What the above chart means is that both SIP/DCA and lumpsum actual returns are path dependent. A re-ordering of the same monthly returns end up giving vastly different results. This also shows why even if a particular investment gives superior returns, individual investors can still end up with poor returns because of path dependency.

Below are the charts for MIDCAP and SMALLCAP indices:
NIFTY MIDCAP 100.monthly sip random shuffle
NIFTY SMLCAP 100 monthly sip random shuffle

*Key assumption here is that monthly returns are randomly distributed. But trend-followers would disagree on that point.

Code is on github.

Mutual fund portfolio overlap in UpSet charts

Mutual funds come in different shapes and sizes. Very often, fund investors end up being exposed to the same set of stocks even if they invest in different funds. And not only can there be significant overlap in mutual fund portfolios, some fund managers could be “hugging” the benchmark index. For example, a mid-cap fund could have too much of an overlap with the mid-cap index, effectively making it a more expensive version of an index fund. Therefore, it makes sense for investors to check the portfolio overlap of funds that they are considering not only with each other but also with index constituents.

A common way to visualize overlaps is with a Venn diagram. However, when you have more than five sets (portfolios,) a Venn diagram becomes hard to read. Enter UpSet charts. Here is an UpSet chart that our Overlap Tool creates for the HDFC Mid-Cap Opportunities Fund and SBI Magnum Mid-Cap Fund portfolios:
HDFC Mid-Cap Opportunities Fund and SBI Magnum Mid-Cap Fund portfolio upset chart

Key regions of the chart:

  • Bottom-left: size of each portfolio.
  • Bottom-right: the intersection under consideration.
  • Top-right: the size of the intersection.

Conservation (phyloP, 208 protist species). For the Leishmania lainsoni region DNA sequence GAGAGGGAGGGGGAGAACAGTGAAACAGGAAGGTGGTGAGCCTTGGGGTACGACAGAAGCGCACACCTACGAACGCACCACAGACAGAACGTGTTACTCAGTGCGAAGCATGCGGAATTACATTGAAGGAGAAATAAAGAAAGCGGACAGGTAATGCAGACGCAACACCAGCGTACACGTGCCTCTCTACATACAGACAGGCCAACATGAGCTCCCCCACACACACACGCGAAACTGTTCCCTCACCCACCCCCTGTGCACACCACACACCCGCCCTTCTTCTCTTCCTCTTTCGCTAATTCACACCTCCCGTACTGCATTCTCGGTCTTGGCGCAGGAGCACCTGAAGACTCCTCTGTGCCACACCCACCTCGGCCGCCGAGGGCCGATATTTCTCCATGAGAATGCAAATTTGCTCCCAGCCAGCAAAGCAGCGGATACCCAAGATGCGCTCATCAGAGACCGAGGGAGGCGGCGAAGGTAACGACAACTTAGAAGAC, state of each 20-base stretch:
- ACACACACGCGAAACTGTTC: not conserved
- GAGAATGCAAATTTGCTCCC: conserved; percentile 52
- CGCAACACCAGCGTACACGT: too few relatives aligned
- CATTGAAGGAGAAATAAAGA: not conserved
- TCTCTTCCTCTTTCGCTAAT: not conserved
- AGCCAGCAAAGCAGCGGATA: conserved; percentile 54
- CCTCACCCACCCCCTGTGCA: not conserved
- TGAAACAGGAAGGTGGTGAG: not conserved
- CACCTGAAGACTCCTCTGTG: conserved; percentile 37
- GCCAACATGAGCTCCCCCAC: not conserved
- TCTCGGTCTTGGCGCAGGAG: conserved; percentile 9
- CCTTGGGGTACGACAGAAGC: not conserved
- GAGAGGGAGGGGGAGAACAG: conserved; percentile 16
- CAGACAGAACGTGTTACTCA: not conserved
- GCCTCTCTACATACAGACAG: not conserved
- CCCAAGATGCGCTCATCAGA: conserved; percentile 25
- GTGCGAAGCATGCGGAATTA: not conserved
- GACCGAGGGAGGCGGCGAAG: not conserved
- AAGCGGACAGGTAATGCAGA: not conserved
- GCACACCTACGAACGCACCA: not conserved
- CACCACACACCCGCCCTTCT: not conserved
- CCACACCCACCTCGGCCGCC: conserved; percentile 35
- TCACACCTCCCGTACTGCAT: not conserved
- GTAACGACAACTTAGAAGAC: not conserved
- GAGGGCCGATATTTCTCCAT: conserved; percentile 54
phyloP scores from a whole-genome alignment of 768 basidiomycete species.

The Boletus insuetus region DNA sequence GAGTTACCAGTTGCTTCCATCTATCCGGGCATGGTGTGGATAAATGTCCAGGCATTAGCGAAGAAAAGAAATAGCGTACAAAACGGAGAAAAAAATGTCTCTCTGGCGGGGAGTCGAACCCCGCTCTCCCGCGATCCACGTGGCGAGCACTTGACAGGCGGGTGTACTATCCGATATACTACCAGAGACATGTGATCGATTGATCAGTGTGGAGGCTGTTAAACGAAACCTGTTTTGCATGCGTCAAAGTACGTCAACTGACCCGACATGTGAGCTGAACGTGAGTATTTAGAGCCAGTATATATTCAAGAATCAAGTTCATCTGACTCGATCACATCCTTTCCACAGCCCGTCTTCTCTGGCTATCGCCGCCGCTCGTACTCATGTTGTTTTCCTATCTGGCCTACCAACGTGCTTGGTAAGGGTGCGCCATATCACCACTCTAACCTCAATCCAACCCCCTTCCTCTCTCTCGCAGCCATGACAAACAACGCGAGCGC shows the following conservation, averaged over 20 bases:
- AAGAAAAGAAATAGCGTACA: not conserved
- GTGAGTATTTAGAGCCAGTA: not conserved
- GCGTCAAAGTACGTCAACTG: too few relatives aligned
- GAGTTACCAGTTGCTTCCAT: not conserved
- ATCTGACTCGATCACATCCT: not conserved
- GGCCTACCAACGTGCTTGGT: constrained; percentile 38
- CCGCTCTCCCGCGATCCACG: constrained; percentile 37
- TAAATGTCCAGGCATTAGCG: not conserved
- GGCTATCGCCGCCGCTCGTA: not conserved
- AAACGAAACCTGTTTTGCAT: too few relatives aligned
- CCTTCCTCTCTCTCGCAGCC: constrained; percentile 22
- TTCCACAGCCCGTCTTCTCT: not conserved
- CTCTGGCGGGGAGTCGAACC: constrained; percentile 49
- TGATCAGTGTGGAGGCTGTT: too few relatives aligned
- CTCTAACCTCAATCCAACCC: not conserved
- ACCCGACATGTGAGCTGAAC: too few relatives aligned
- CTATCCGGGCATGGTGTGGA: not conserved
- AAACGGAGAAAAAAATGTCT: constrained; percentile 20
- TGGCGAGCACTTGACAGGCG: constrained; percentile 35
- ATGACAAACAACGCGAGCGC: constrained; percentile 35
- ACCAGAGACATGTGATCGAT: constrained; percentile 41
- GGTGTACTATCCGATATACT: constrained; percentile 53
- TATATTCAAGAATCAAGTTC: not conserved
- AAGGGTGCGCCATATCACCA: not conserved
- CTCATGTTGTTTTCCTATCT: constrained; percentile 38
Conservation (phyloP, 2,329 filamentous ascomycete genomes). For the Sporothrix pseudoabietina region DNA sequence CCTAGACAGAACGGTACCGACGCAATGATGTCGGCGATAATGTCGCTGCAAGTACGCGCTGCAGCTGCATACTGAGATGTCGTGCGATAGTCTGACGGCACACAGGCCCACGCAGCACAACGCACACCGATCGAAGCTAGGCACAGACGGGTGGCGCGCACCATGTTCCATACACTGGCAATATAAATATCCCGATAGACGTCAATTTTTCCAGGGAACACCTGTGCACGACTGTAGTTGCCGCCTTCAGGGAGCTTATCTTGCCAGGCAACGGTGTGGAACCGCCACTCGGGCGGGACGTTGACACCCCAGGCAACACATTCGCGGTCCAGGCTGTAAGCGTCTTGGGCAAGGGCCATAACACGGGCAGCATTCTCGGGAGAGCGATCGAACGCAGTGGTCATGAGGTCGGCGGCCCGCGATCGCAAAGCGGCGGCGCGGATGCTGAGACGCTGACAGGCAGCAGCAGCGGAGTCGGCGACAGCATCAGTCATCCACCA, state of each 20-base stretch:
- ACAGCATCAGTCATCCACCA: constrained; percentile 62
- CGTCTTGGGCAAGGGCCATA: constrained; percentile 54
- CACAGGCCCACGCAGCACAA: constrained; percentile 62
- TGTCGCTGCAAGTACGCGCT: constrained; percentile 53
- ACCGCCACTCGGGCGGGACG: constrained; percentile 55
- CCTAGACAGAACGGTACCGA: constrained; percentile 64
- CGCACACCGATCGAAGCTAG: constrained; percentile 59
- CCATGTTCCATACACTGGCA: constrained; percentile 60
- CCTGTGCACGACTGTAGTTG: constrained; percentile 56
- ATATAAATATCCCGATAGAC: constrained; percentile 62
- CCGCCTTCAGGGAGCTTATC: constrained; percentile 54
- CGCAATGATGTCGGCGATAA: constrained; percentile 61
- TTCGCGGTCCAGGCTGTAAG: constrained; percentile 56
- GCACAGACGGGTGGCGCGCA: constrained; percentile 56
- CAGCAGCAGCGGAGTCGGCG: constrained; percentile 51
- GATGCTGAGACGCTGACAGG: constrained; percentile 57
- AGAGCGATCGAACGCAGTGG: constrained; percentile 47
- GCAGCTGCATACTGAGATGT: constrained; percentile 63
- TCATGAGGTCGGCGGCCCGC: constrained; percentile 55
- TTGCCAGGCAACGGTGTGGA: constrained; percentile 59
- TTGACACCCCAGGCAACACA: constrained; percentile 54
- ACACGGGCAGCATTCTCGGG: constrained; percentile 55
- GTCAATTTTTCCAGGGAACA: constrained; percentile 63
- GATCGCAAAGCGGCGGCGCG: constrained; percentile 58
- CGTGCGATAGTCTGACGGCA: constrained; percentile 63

• Titles: Funds being analyzed and their portfolio disclosure dates.

In this example, to see the overlap between the two funds, search for the connection between the 1st and the 4th rows in the bottom-right region and look up – you will see the size of the intersection to be 4. i.e., the funds only have four stocks in common even through each one has more than 50 stocks in its portfolio.

We have included some common indices to help investors identify index-hugging as well. You can run the Overlap Tool here. For an intro to the other tools available on StockViz Tools, please read this post.

Mutual Funds: A quick note on performance metrics

There is absolutely zero stability in metrics used to analyze mutual fund performance. Whether it is alpha, beta or information ratio, they all vary over time and across market environments. Using them to pick the next “winning” fund is pointless. They are, at best, a measure of what happened in the past.

We take a 200-week sliding window of midcap mutual fund returns and calculate its alpha, beta and information ratio. Here’s how these numbers stack up for the HDFC Mid-Cap Opportunities Fund.
HDFC Midcap fund

What is apparent here is that

  1. There is no case for dropping a fund because of declining alpha. Alpha keeps changing through time.
  2. You cannot escape negative beta.
  3. Managers seem to be able to outperform on the way up but not under-perform drastically on the way down. This is asymmetric risk/reward for those who can stick with investments through long periods of time.
  4. Some argue that recent SEBI regulations on mutual fund holdings will erode alpha. Only time will tell if that is true because of (1) and (2).
  5. Under-performance is not permanent. See ICICI’s fund below.

ICICI midcap mutual fund

What we see here is that at least in the midcap space, funds have been able to outperform the index in the past (both recent and distant.) However, that is no guide to the future.


  • The total-return index doesn’t go back long enough to be used for this analysis.
  • The risk-free rate used was the 0-5 year YTM adjusted for the weekly time-series.

Code, charts and time-series alpha, beta and IR for about a dozen mutual funds that are over 10-years old are on github.